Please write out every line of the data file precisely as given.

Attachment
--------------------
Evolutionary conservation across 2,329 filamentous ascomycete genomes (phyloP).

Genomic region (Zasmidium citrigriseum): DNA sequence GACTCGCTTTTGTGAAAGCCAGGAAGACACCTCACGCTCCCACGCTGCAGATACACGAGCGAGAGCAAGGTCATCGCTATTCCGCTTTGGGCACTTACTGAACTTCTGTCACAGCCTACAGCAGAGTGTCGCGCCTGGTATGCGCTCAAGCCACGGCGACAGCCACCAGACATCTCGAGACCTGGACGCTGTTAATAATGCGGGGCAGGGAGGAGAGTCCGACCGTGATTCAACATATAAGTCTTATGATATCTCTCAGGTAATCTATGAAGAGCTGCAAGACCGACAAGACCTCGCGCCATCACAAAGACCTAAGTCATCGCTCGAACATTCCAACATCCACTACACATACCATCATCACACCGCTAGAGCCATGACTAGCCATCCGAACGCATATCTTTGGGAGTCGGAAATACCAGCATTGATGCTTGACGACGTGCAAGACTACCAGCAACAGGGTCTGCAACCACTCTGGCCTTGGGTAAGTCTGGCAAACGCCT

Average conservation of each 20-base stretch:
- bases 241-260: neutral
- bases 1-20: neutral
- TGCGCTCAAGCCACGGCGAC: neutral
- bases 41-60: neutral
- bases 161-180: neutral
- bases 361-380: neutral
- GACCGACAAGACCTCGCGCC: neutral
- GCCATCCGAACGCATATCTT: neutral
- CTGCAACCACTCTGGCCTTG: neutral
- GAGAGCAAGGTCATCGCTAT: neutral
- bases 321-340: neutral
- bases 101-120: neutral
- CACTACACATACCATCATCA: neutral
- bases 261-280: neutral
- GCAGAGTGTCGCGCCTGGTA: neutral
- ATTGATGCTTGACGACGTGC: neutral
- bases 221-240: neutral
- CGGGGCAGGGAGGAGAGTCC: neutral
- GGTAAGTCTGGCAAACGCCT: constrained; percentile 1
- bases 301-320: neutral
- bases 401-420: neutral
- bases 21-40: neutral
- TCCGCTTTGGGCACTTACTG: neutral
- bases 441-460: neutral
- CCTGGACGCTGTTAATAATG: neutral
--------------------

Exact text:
Evolutionary conservation across 2,329 filamentous ascomycete genomes (phyloP).

Genomic region (Zasmidium citrigriseum): DNA sequence GACTCGCTTTTGTGAAAGCCAGGAAGACACCTCACGCTCCCACGCTGCAGATACACGAGCGAGAGCAAGGTCATCGCTATTCCGCTTTGGGCACTTACTGAACTTCTGTCACAGCCTACAGCAGAGTGTCGCGCCTGGTATGCGCTCAAGCCACGGCGACAGCCACCAGACATCTCGAGACCTGGACGCTGTTAATAATGCGGGGCAGGGAGGAGAGTCCGACCGTGATTCAACATATAAGTCTTATGATATCTCTCAGGTAATCTATGAAGAGCTGCAAGACCGACAAGACCTCGCGCCATCACAAAGACCTAAGTCATCGCTCGAACATTCCAACATCCACTACACATACCATCATCACACCGCTAGAGCCATGACTAGCCATCCGAACGCATATCTTTGGGAGTCGGAAATACCAGCATTGATGCTTGACGACGTGCAAGACTACCAGCAACAGGGTCTGCAACCACTCTGGCCTTGGGTAAGTCTGGCAAACGCCT

Average conservation of each 20-base stretch:
- bases 241-260: neutral
- bases 1-20: neutral
- TGCGCTCAAGCCACGGCGAC: neutral
- bases 41-60: neutral
- bases 161-180: neutral
- bases 361-380: neutral
- GACCGACAAGACCTCGCGCC: neutral
- GCCATCCGAACGCATATCTT: neutral
- CTGCAACCACTCTGGCCTTG: neutral
- GAGAGCAAGGTCATCGCTAT: neutral
- bases 321-340: neutral
- bases 101-120: neutral
- CACTACACATACCATCATCA: neutral
- bases 261-280: neutral
- GCAGAGTGTCGCGCCTGGTA: neutral
- ATTGATGCTTGACGACGTGC: neutral
- bases 221-240: neutral
- CGGGGCAGGGAGGAGAGTCC: neutral
- GGTAAGTCTGGCAAACGCCT: constrained; percentile 1
- bases 301-320: neutral
- bases 401-420: neutral
- bases 21-40: neutral
- TCCGCTTTGGGCACTTACTG: neutral
- bases 441-460: neutral
- CCTGGACGCTGTTAATAATG: neutral